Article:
One Year in the Fuuta

I can’t believe a whole year has gone by since that crazy day that I moved into Mbolo Aly Sidy, my language abilities little to none, my Senegalese complet keeping me from walking correctly, my nerves at an all-time high, coming into my compound full of people all greeting me, me knowing I need to greet them all but instead nervously laughing, avoiding their gaze. The feeling of excitement mixed with the fear of the unknown. I remember that day, the cow tied up outside my window would not stop mooing all afternoon. That is a sound I will forever associate with that day. The sound, mixed with my nerves, irritated me more than any sound I can remember. Since that day, I have come so far, become a different person. How can you define whether or not you’ve become a ‘different person?’ I think we are all different people from day to day, it’s not actually a grand-scale things. Every day we learn something new or experience something that shakes up our understanding of that thing, we become a different person due to our shift in knowledge, in perception of even something small. We don’t often realize these things, when they happen. I’ve stopped being shocked by much since I’ve been here, which I feel is a bad thing. I don’t look at things with the same amount of amazement as I first did. Instead I see things the way they are and understand why things are they way they are. But I miss that sense of surprise when seeing the goat strapped to the motorcycle on it’s way to the market, or the baby strapped to the mother’s back being squished into the seat while the mother sits with the other child on her lap in the open-air truck (the baby never once wakes up from it’s peaceful slumber) or the car that takes a detour off the main highway to pick up a refrigerator from the village water tower. There is a sense of peace that comes with this sense of ambivalence, but I nonetheless miss being shocked, having my view of things shaken up, my perception altered.

How do I know I’ve become a different person than I was a year ago? (I think we all change from year to year, regardless) I look at the same things I looked at a yer ago, but see them differently. I do the same things I did when I first got here, but I do them with ease and competence. I am able to approach and talk to people like I always was (even in the states) but it brings me even more pleasure and happiness than ever before. Sometimes you just know when you have changed. Sometimes you need markers of change. Here are a few that I don’t think will for anywhere on a resume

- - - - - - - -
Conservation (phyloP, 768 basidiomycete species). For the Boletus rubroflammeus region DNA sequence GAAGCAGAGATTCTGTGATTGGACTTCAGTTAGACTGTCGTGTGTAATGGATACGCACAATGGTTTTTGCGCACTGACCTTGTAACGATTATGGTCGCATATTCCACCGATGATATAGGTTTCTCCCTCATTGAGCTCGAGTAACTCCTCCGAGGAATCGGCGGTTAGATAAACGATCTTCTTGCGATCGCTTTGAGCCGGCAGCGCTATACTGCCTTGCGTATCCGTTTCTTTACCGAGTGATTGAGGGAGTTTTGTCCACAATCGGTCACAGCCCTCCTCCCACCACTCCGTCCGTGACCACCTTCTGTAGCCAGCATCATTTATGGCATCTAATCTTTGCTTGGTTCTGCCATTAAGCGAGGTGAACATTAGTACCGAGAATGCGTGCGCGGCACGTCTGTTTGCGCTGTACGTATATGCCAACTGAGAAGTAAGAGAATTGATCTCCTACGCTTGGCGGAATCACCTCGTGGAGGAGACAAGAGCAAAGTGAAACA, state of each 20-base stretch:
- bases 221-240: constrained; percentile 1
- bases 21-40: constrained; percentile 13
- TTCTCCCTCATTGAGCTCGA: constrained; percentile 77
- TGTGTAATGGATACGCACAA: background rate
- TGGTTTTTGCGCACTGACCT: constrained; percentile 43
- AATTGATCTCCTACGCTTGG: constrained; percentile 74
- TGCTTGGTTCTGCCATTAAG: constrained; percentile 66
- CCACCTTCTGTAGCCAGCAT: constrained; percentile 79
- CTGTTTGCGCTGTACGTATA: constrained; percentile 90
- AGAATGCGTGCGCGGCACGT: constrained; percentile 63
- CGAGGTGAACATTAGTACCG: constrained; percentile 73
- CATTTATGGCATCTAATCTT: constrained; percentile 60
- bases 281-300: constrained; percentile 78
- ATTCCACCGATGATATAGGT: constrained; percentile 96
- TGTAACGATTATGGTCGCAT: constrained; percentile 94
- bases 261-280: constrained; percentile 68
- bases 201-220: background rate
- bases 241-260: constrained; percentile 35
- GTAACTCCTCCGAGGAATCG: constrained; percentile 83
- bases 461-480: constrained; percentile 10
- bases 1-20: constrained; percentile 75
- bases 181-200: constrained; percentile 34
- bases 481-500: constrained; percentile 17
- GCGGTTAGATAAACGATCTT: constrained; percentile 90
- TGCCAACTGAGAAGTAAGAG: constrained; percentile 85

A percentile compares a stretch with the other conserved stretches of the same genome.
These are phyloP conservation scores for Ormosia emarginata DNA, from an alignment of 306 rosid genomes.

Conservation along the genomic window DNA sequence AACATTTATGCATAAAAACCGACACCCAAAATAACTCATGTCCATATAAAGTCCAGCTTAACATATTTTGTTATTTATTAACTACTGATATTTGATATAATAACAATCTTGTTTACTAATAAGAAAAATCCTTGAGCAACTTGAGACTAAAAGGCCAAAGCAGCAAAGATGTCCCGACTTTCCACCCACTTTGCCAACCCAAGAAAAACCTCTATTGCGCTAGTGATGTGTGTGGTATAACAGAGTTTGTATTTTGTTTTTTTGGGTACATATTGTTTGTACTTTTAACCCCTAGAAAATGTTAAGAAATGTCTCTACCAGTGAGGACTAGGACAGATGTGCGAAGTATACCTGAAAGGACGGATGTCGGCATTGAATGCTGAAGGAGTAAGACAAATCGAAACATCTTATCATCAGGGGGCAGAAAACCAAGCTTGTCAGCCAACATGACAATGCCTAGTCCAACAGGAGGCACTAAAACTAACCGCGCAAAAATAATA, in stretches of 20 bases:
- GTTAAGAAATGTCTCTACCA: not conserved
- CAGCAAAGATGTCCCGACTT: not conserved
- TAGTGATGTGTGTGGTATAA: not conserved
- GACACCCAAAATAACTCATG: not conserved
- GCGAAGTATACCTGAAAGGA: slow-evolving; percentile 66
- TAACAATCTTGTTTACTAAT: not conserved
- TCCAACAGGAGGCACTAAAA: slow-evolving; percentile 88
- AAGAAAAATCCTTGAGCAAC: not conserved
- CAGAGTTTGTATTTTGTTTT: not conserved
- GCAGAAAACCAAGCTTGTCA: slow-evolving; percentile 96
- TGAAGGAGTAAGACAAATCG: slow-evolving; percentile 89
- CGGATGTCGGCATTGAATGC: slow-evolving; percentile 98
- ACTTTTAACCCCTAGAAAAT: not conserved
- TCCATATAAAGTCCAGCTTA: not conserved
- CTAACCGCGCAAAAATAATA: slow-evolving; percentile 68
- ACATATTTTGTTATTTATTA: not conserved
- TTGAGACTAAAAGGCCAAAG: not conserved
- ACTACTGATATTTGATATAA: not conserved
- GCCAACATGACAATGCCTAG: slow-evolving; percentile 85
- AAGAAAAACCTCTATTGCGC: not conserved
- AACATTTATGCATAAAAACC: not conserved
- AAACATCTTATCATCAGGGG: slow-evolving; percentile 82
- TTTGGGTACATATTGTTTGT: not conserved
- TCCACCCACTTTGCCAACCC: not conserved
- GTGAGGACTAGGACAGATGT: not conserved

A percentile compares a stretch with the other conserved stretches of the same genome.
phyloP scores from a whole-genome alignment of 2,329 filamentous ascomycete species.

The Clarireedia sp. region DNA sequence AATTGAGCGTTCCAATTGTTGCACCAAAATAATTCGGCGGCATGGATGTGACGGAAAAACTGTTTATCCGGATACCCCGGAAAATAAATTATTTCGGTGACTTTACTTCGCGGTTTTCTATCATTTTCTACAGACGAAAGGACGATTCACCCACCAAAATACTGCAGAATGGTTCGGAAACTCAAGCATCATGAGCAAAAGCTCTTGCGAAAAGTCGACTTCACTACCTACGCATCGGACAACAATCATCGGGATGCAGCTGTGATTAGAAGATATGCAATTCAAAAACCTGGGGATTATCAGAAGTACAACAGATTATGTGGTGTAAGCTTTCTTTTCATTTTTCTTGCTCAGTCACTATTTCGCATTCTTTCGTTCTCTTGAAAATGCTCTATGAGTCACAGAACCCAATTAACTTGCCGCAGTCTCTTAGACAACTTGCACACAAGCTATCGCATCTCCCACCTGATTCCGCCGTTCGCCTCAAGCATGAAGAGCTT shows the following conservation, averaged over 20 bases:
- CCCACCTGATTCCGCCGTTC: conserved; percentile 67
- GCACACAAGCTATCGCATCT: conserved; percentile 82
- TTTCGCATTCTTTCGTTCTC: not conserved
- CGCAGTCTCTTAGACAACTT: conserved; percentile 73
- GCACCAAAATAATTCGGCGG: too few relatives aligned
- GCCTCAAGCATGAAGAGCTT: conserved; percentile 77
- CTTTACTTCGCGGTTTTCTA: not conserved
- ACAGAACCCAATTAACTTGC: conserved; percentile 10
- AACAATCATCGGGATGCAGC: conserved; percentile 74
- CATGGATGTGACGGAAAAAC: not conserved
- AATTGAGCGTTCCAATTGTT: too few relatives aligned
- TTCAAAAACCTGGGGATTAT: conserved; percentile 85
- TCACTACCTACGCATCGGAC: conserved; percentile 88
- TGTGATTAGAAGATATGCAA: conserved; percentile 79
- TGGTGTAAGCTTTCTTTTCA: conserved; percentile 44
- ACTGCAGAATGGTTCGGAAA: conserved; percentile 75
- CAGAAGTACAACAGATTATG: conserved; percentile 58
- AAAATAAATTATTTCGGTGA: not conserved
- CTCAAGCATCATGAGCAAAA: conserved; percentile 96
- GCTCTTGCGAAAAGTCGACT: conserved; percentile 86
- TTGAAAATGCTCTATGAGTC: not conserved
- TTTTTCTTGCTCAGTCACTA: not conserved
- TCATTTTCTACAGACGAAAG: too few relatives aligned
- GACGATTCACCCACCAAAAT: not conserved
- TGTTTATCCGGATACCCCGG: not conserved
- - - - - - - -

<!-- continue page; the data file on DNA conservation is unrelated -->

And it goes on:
Things I have learned/Can do now

How to cook:
•The National Dish- Rice and Fish
• Hakko – a dish of bean leaves, crushed wild watermelon seeds, beans, peanuts, and fish, served over Senegalese cous cous
• Beignets – street doughnuts
• Nutritional porridge
• Cake/banana bread in a pot
How to carry large plastic benoirs of water/heavy things on my head
How to do laundry in a series of 3-4 buckets and benoirs
Gardening techniques (and then what people actually do)
How to make soap
How to de-leaf bean stalks like a maniac
How to cut any vegetable without a cutting board or sharp knife
How to pull water from a well
How to iron with a cast iron apparatus filled with lot coals
How to make ataaya
How to make and tie plastic bag Popsicles
How to haggle
How to travel anywhere
How to be impervious to thorns through foam flip flops
How to eat copious amounts of rice with no after affects
Pulaar
Some Wolof
Even less Seerer
How to drink absurd amounts of water
Senegalese needlepoint
Senegalese henna
Navigating markets
Patience

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Knowledge I have gained

How I want to raise my children… And how I don’t.
Awareness and understanding of the Muslim culture and teachings

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Things I now realize I am not so good at

Moving into a room with the knowledge that I will leave that room (aka unpacking).
Ignoring children during my workouts.
Being organized.
Overcommitting – but with wholehearted intention to accomplish everything I say I will.
Remembering everything.
Doing laundry for an extended amount of time.. It’s physically exhausting.
Fasting.
Peace Corps group gatherings
Lying, saying I have a husband (that didn’t last long)

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